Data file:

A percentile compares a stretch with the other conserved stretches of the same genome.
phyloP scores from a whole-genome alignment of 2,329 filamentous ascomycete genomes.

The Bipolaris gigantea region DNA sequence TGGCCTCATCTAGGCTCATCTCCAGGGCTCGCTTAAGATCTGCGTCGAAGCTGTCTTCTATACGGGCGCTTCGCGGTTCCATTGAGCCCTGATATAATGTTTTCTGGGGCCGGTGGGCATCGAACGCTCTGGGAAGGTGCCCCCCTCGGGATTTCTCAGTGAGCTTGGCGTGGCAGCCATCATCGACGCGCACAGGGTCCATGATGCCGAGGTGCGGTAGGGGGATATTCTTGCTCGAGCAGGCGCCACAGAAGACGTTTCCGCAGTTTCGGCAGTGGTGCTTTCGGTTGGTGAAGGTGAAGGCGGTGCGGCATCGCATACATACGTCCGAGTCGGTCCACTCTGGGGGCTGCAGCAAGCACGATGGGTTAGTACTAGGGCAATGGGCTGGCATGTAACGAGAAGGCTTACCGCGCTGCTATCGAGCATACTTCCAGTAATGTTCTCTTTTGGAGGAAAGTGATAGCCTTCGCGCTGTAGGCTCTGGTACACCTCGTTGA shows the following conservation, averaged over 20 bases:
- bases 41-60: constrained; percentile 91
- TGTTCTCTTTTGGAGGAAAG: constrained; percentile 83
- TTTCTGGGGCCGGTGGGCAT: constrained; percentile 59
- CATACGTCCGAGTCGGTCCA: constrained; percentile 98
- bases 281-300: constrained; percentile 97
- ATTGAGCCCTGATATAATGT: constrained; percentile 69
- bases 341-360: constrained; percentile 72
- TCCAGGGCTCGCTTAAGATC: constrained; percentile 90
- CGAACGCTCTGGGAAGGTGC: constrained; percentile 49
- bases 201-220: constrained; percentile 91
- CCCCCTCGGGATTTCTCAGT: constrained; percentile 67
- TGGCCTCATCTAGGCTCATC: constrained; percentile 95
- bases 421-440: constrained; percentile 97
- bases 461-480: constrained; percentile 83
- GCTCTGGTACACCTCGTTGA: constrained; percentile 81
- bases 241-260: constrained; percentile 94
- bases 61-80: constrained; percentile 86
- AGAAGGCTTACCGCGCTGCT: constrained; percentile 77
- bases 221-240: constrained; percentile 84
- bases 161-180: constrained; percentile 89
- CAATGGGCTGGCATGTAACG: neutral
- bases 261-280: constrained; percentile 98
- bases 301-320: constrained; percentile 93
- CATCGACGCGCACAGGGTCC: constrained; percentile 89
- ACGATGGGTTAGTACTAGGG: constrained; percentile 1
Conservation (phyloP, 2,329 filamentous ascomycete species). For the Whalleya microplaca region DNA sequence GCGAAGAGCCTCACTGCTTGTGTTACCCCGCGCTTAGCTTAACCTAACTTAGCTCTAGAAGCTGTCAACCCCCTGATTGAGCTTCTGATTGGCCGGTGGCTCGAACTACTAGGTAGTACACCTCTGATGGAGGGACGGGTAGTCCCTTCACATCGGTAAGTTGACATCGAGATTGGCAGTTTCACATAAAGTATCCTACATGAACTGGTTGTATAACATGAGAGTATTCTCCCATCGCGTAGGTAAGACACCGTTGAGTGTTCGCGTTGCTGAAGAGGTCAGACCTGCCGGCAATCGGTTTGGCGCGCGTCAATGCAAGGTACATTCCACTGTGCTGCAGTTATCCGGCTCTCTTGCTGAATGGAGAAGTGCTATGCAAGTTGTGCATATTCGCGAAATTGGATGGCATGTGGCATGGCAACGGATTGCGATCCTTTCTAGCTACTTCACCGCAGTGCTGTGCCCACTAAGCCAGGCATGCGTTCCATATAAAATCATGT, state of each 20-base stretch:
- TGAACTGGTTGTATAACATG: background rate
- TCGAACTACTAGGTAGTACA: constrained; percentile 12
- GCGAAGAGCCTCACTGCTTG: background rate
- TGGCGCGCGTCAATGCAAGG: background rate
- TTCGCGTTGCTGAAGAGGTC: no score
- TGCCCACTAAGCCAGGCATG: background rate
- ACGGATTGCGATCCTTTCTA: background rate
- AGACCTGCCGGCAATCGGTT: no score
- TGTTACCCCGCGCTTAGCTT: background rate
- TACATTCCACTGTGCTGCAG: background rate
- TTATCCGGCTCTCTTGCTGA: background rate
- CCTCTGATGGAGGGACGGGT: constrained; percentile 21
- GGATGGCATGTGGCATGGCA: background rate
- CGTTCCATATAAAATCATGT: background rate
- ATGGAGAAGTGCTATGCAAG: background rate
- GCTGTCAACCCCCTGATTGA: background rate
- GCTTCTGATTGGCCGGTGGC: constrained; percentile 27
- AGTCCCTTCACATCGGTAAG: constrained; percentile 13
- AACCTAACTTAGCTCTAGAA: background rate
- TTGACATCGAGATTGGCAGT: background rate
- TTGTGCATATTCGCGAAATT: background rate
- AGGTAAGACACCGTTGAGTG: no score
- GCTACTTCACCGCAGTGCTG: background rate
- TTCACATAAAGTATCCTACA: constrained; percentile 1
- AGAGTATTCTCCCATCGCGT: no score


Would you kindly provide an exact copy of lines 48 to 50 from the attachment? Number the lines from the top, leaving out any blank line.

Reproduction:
- AACCTAACTTAGCTCTAGAA: background rate
- TTGACATCGAGATTGGCAGT: background rate
- TTGTGCATATTCGCGAAATT: background rate